Tim Tai, Senior Photographer

The School of Public Health is helping develop a new track of study in the Masters of Public Health, or MPH, program in Cambodia.

Working in collaboration with the Southeast Asian country’s National Institute of Public Health, or NIPH, three professors from the School of Public Health, alongside professors from Harvard, Hong Kong University and the National University of Singapore, will travel to Cambodia and provide training in health economics and financing to students in their MPH program. The NIPH currently offers an MPH program in Health System Development. With the support of a grant from the Chinese Medical Board, each professor will teach an intensive two-week block once a year.

“Health economics is so important in places like Cambodia where money is scarce and the health needs are so intense,” said Robert Hecht, a professor of epidemiology at the Yale School of Public Health. “Making tough decisions about how to use limited money to help the population comes to the heart of what Cambodia is facing.”

The Health Economics and Financing program, known as the MPH-HEF for short, will offer six courses that allow students to gain expertise in economic analysis and apply these skills to different subfields within public health.

One of these economic concepts is health financing, which comprises a significant portion of the program’s initiative. Health financing classes consider different countries’ capacities to offer universal coverage to those who cannot access healthcare due to high costs. Nationwide health insurance would allow citizens in countries like Cambodia to access a pool of money and acquire necessary health services rather than paying from their own pockets. 

Chhea Chhorvann, the director of the Cambodian National Institute of Public Health and Dean at the School of Public Health of NIPH, first reached out to Hecht in 2023 to help develop the program. Hecht then received seed funding from the Macmillan Center to help organize planning and training.

Hecht and faculty from Harvard and Hong Kong then visited government officials, health professionals and faculty at the NIPH to gauge Cambodia’s public health landscape and brainstorm different ways to administer health economics training. Later, in October and November 2023, faculty from Cambodia visited Yale, where they took courses and attended seminars to gain more knowledge on health economics and communications.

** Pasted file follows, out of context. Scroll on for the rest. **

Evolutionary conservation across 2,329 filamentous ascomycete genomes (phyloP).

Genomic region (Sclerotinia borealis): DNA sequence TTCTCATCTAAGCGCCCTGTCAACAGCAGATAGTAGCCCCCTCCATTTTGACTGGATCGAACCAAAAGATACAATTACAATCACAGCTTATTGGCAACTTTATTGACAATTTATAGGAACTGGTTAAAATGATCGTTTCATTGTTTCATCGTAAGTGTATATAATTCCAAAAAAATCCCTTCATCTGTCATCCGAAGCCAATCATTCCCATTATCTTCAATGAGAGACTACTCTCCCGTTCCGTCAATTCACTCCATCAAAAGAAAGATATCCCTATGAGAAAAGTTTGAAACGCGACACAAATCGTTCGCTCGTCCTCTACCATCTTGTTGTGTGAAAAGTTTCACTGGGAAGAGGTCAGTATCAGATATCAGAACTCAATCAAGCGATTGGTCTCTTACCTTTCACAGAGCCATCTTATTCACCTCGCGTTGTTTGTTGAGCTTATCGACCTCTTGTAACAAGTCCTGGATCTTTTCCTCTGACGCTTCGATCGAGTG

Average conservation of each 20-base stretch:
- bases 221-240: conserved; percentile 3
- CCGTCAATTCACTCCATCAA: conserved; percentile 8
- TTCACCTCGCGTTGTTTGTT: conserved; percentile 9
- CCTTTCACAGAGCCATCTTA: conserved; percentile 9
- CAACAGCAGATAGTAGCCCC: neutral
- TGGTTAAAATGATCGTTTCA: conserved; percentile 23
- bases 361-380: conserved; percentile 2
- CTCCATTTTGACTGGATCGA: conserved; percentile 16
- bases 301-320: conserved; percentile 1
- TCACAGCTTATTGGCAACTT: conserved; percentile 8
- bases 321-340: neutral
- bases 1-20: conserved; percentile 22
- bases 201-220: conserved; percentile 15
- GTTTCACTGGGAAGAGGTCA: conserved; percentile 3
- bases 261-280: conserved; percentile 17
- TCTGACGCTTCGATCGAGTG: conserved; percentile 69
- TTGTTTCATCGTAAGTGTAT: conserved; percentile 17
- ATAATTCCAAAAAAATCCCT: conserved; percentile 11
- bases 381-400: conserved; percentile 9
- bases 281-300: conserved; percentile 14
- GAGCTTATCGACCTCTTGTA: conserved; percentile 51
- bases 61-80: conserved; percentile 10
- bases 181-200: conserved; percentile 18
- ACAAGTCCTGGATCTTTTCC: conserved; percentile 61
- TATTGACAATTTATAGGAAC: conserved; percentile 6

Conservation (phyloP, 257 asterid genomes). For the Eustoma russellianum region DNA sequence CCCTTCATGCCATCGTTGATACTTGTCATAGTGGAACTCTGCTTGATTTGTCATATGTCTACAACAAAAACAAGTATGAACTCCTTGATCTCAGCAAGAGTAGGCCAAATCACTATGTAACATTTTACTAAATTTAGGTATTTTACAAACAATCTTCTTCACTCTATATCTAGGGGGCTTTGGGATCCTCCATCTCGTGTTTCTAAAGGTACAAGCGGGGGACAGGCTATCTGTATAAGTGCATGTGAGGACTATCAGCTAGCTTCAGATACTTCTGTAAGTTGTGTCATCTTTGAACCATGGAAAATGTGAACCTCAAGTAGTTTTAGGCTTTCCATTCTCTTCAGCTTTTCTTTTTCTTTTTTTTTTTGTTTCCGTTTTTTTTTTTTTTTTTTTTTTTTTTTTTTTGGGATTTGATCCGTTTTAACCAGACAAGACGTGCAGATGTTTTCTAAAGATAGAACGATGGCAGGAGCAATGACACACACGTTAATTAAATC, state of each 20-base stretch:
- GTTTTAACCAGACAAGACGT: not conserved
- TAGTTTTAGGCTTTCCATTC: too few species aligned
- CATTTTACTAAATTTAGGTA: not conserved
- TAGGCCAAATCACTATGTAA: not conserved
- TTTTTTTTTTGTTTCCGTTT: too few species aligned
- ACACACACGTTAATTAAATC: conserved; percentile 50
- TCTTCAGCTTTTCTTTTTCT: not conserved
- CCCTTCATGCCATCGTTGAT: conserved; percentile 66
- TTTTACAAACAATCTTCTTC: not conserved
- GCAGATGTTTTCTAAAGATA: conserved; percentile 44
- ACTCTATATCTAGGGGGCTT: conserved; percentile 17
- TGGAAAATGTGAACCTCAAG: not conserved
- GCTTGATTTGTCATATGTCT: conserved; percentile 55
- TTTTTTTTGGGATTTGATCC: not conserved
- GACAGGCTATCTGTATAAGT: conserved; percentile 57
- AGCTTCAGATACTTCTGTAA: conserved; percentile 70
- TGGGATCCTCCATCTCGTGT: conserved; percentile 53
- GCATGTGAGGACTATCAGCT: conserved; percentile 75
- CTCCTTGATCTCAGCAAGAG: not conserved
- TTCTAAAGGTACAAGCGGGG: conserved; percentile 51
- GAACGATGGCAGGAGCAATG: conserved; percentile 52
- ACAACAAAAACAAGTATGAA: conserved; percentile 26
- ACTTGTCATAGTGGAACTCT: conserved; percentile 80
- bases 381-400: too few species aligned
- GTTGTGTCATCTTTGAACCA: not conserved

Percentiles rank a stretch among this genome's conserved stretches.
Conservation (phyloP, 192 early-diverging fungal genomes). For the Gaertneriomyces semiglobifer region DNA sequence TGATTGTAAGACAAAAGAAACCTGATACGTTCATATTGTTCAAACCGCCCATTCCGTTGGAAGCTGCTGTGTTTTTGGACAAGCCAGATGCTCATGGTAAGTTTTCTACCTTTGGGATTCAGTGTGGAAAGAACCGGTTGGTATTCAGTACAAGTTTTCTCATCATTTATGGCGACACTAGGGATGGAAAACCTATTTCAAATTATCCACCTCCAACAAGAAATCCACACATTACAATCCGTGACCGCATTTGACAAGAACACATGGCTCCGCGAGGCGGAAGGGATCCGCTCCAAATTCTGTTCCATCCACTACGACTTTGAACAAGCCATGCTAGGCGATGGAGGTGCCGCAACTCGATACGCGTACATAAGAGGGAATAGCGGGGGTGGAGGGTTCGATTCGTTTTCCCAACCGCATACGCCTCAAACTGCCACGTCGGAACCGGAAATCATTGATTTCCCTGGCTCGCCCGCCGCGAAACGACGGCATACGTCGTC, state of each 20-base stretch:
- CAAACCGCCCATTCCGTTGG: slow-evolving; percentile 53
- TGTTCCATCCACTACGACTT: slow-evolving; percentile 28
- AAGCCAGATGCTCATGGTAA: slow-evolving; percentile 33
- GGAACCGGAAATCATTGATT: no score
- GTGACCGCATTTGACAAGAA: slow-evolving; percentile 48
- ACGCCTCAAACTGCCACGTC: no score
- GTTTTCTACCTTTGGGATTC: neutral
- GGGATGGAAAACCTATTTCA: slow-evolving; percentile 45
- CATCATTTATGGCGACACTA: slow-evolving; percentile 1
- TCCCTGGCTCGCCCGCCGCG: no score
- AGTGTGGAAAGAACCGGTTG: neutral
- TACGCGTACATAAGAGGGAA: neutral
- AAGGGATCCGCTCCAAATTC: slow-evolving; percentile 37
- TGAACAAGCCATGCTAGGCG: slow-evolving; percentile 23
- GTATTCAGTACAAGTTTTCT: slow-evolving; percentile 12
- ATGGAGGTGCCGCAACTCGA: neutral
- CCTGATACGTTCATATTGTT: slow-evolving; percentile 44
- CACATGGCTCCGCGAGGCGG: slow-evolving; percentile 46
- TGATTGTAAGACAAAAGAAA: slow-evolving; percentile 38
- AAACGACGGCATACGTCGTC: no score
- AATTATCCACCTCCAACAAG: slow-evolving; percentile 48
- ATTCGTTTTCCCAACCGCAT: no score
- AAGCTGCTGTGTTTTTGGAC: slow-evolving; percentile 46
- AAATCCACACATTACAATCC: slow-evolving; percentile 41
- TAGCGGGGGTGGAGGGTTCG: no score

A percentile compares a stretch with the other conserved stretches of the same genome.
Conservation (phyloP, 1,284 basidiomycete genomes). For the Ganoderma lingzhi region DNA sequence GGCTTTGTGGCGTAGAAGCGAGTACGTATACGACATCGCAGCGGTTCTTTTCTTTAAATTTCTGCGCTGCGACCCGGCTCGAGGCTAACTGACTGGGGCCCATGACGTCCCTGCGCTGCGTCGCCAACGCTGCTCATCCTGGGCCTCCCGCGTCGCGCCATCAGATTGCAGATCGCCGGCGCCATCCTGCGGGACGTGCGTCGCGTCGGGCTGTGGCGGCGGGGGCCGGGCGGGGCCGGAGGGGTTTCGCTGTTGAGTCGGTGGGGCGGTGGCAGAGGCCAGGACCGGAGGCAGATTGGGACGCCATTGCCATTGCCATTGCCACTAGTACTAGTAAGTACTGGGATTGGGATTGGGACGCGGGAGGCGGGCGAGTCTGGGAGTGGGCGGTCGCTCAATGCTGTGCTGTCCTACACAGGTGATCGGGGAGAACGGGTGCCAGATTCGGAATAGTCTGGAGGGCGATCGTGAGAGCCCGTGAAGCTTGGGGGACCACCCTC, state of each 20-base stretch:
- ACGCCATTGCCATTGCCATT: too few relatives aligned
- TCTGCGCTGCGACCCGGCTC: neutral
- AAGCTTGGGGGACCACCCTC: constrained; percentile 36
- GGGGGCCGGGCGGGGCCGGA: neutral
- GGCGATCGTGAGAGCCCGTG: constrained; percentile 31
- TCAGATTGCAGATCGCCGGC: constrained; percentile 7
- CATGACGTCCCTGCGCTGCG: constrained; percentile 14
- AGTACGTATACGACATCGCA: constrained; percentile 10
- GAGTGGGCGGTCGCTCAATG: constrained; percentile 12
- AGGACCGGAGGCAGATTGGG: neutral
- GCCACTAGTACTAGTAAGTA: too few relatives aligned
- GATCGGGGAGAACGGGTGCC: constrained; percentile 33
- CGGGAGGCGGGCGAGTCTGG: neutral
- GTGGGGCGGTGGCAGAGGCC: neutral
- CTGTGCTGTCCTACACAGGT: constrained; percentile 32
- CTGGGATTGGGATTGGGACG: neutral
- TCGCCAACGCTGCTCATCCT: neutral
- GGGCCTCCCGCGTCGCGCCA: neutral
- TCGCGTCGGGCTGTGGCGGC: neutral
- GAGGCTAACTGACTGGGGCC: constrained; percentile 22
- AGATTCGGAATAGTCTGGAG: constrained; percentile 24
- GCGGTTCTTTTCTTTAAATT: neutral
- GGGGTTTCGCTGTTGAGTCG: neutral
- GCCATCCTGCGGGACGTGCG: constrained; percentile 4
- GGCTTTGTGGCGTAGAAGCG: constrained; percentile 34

“As of now, Cambodia does not have a lot of capacity for teaching and training on health economics and financing, which is why we are collaborating with them to develop a stronger infrastructure of teaching and learning,” said Maria Soccoro Santos SPH ’23, the project coordinator at MPH-HEF. 

According to Santos, the program aims to have roughly ten graduate students each year. They hope that graduates will subsequently take jobs in different government bodies, such as national health insurance offices or the Ministry of Health, to craft policy and help make healthcare more affordable for Cambodians.

Chham Savina, a team lead for curriculum development at MPH-HEF, said that the implementation of the program is an important step for the nation to achieve universal healthcare. 

“In Cambodia, since the establishment of the new prime minister of Cambodia last August, our goal [has been] to achieve universal healthcare across the nation,” said Savina. “Health economics expertise is very important to implement healthcare systems and expand medical protection for citizens.”

Still, the Yale School of Public Health does not intend to build a long-term permanent presence in Cambodia through its health economics program. Rather, Hecht described the program as a collaborative training initiative that strengthens the nation’s knowledge of healthcare economics and broadens its capacity to build a more affordable healthcare plan.

“We’re not going out there to keep teaching for the next 10-20 years and creating this dependency of the Cambodians on us,” said Hecht. “We hope to give them a boost and hand over this program to them in a few years.”

The School of Public Health was founded in 1915.